Well, it’s that time of year again. Candidates are out in force, trying to win your support as part of the 2018 election cycle. We’re glad that candidates and voters are using the Idaho Freedom Foundation’s information to educate themselves on issues, and that many Idahoans use the Freedom Index as one measure for determining whether candidates for office have a conservative record. We consider the Freedom Index a solid tool for evaluating a candidate’s legislative track record.
However, we urge candidates and their supporters to use our data accurately. For example, 2012 was the first year our Freedom Index was published. That year, IFF didn’t calculate percentages or letter grades as part of a legislator’s Freedom Index score. At the time, the Freedom Index wasn’t set up for either.
Despite this, some campaign materials in the current race for lieutenant governor use the 2012 Freedom Index in a way that was never intended. It is improper to claim that Rep. Janice McGeachin’s 2012 Freedom Index score can be represented as a percentage or a letter grade, as neither were part of the Freedom Index that year. It is fair to say that Rep. Bob Nonini scored higher on the 2012 Freedom Index than McGeachin, but both voted in a way that indicated solid support for conservative principles and free markets.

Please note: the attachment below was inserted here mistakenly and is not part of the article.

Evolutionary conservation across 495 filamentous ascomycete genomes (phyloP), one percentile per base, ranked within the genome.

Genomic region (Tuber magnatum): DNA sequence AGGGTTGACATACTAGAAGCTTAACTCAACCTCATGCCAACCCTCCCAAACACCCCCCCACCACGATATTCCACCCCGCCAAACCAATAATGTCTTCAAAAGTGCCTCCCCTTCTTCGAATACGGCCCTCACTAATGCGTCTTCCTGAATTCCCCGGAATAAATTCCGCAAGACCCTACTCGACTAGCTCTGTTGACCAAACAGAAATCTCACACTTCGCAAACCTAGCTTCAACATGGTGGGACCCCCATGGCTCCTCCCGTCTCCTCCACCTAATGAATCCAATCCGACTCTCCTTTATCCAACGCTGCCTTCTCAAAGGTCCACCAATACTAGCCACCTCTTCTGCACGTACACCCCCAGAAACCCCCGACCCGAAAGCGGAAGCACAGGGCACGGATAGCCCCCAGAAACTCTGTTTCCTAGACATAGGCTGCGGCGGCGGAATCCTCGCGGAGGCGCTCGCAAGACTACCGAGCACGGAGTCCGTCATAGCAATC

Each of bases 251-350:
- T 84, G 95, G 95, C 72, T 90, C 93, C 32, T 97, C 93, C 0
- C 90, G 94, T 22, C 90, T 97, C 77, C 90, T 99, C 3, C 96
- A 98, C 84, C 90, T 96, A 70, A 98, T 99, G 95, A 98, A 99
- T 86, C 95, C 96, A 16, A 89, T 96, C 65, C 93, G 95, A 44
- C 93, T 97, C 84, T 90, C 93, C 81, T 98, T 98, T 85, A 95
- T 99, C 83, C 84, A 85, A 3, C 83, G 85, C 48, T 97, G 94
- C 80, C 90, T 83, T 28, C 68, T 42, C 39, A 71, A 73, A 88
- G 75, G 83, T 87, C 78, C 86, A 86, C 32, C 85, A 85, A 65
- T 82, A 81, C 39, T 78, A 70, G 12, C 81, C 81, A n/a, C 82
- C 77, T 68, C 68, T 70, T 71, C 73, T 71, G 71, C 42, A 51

Candidates for office and their allies may freely use the Freedom Index letter and percentage scores where they have existed the last four years. It’s healthy to note the differences between candidates using the Freedom Index, and this measure adds value to the discussion. But it is misleading to apply a percentage score or letter grade to early iterations of the Freedom Index where neither existed.
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